The week in higher education - 6 February 2014

February 6, 2014
  • Education secretary Michael Gove has renewed his attack on “the Blob” – aka the “bloated educational bureaucracy” lurking in schools, local education authorities and, mostly, university education faculties. In a salvo directed at education academics who he believes were “complicit in under-performance in the past”, Mr Gove said rising school standards on his watch showed that the left-wing educational establishment is being defeated, The Guardian reported on 4 February. Taking on the role of Steve McQueen, who battled the unstoppable alien mass in the 1958 horror film of the same name, Mr Gove hinted that his victory over the Blob might result in state schools becoming as good as private ones. However, former Ofsted head Sir David Bell, vice-chancellor of the University of Reading, has suggested that Mr Gove’s enemy might be a convenient fiction. “While the Blob is a useful political tool in the short term, it simply might not be as deep-rooted as the education secretary believes,” Sir David said on The Conversation website.
  • US superstar Beyoncé is to become the focus of a course at Rutgers University, the Daily Mail reported on 31 January. The New Jersey institution will offer a programme, “Politicizing Beyoncé”, which will explore the pop diva’s various alter egos, such as performer, role model, fashion designer, mother and wife, the paper said. “While other artists are simply releasing music, she’s creating a grand narrative around her life, her career and her persona,” said Kevin Allred, the doctoral student teaching the course. Students will analyse lyrics sung by the former Destiny’s Child singer – an honour already bestowed on Beyoncé’s rapper husband by Georgetown University, which teaches “The Sociology of Hip-Hop: The Urban Theodicy of Jay-Z”.
  • Universities and science minister David Willetts used his response to the Finch Group’s recent reconvention to assure the sector that all was well with the UK’s open access policy (even if reality was dragging its feet about falling in line with it). In a letter to the group’s chair, Dame Janet Finch, made public on 31 January, Mr Willetts welcomes the group’s reiteration that a “clear policy direction should be set towards support for gold open access”. He retains his own “strong preference” for the journal-provided form over the repository-provided green variety, but admits he is finally looking into carrying out a full cost-benefit analysis of the policy. He also urges publishers to make greater efforts to reduce universities’ subscription bills as their payment of open access fees increases. Despite the rest of the world’s preference for green open access, he cites the example of the Netherlands, which recently unveiled a gold-friendly policy, as proof that the argument could still be won.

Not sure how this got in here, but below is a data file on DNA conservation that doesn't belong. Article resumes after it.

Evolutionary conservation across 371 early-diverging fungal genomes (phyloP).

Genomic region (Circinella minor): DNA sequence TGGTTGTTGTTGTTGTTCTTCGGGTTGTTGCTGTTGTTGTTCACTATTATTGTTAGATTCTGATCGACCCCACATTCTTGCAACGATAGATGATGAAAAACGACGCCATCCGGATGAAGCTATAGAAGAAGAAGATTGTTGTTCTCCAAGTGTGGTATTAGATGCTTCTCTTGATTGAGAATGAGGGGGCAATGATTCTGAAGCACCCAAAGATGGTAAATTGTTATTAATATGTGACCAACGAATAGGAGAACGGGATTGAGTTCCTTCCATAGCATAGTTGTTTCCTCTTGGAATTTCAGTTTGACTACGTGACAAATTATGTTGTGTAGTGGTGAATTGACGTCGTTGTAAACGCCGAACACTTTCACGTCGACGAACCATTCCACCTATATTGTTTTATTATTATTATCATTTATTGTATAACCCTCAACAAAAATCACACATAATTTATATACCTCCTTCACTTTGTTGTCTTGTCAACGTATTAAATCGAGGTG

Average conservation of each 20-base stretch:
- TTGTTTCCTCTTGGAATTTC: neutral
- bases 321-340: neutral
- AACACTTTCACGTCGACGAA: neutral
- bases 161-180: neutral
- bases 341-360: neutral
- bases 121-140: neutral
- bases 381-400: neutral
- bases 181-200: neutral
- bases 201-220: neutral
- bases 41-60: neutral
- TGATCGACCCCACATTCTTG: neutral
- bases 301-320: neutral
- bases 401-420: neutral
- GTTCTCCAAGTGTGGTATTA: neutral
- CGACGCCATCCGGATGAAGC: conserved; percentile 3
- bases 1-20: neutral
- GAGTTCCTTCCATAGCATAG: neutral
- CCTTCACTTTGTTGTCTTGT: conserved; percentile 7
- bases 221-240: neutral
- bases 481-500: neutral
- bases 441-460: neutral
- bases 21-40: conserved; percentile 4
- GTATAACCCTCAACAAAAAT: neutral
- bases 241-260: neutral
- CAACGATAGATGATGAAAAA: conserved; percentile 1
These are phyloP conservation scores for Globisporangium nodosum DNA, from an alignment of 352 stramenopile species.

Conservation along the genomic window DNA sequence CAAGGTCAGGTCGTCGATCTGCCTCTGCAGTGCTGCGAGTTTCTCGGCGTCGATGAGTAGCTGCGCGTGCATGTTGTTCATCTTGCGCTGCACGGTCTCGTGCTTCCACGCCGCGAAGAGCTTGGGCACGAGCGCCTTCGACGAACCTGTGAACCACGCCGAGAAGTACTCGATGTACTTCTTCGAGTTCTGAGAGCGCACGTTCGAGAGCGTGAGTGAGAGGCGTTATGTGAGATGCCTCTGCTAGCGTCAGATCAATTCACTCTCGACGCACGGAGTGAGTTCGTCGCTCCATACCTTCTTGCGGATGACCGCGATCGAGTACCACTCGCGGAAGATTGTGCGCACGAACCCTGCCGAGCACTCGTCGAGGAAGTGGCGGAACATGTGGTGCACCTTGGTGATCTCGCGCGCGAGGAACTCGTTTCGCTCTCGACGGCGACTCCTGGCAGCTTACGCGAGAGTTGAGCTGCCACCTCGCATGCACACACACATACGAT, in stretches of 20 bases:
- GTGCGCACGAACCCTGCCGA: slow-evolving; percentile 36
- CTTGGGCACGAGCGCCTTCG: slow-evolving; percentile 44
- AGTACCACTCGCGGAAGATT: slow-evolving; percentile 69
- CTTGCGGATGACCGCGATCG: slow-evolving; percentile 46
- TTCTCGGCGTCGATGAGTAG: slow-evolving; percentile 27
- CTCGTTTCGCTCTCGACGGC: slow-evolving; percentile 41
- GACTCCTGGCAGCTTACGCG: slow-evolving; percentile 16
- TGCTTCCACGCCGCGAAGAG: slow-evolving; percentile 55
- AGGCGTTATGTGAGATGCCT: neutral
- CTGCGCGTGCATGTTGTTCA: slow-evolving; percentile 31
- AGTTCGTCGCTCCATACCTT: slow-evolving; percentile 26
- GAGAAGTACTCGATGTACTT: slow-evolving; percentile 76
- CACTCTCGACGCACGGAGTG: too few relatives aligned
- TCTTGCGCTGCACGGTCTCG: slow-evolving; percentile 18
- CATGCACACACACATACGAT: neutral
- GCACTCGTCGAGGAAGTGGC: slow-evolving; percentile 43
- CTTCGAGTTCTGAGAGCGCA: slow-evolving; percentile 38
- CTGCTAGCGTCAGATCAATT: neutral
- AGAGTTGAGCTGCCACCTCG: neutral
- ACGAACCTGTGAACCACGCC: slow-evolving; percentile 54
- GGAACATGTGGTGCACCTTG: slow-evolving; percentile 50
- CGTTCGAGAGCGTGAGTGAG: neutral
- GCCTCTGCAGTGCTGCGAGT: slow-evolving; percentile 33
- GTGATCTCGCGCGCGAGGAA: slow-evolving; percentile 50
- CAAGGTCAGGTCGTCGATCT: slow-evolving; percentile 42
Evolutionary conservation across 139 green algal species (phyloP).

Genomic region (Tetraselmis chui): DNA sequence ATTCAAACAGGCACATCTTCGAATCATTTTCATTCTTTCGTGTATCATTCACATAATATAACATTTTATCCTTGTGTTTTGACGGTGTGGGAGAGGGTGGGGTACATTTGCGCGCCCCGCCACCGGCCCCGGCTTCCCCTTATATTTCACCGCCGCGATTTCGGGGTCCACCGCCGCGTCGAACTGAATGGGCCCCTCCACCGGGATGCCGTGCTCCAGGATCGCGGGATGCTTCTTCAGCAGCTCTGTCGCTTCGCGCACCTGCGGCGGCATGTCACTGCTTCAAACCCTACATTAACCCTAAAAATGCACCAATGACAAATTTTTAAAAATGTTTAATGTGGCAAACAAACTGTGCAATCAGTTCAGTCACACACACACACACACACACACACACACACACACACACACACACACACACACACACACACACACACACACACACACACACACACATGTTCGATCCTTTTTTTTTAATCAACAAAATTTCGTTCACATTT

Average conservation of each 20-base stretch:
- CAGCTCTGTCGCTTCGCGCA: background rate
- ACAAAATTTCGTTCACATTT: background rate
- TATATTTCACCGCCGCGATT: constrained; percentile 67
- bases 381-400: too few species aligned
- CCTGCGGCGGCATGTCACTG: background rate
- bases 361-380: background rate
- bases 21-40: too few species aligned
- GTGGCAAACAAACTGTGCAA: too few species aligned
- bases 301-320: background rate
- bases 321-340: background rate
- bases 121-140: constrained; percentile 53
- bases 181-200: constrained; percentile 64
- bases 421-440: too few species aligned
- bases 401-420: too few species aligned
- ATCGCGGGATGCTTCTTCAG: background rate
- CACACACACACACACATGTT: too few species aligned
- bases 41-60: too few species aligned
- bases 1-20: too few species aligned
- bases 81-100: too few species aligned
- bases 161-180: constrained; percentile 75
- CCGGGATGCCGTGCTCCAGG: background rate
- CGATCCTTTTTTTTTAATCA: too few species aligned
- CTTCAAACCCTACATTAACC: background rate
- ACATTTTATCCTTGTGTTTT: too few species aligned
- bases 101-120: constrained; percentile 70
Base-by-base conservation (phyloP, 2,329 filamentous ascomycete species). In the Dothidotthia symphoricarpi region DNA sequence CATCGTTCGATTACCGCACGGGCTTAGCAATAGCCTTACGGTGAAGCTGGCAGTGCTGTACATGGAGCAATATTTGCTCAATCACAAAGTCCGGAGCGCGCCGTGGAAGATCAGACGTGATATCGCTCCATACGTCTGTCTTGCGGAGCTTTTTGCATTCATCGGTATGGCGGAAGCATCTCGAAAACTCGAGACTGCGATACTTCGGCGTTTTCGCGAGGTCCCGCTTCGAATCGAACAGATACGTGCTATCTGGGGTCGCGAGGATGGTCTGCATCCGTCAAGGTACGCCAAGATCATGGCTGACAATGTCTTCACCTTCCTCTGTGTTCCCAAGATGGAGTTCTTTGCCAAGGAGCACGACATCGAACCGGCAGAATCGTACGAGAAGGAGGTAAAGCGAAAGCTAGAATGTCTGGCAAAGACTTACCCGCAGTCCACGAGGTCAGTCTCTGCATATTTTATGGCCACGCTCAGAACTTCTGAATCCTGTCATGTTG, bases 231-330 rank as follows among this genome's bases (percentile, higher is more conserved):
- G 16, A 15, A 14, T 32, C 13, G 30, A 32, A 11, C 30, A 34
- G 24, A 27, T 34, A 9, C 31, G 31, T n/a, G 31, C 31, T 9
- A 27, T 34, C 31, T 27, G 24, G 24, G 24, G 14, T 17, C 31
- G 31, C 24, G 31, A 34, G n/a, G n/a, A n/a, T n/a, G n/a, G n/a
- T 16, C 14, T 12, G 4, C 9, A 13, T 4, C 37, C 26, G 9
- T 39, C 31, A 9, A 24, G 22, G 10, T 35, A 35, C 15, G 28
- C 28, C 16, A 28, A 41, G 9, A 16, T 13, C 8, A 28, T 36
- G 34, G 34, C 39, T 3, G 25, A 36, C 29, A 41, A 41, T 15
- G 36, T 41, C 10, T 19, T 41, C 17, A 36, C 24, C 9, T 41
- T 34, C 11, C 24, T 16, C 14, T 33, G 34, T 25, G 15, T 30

• Politicians might be interested in a game doing the Westminster rounds. By typing someone’s name into Google after the word “is”, they can see what people are asking about them, reports The Sunday Times’ Roland White on 2 February. Most intriguing is the predictive text appearing after the name of the home secretary, higher education’s current bête noire for her unhelpful stance on student visas (“Is Theresa May turning into [model and actress] Cara Delevingne?”). The shadow higher education minister may be pleased about his Google results (“Is Liam Byrne married?”), while the business secretary will be baffled by questions asked about him (“Is Vince Cable a freemason?”). And it’s bad news for the universities and science minister, of whom people ask: “Who is David Willetts?”
  • The University of Strathclyde is under fire for spending £1.2 million on a grace-and-favour home for its principal Sir Jim McDonald. Politicians and union officials have criticised the purchase of the five-storey Glasgow townhouse as universities insist they cannot afford to improve on the 1 per cent pay offer for staff, said The Herald on 2 February. The new home, which will also be used for university events, is needed to replace the principal’s current apartment at Strathclyde’s Jordanhill campus, which is set to close this summer, a spokesman said. But Mary Senior, Scotland official at the University and College Union, said she was astonished that Strathclyde was “buying a luxury townhouse in one of Glasgow’s plushest postcodes” while “pleading poverty” over pay.
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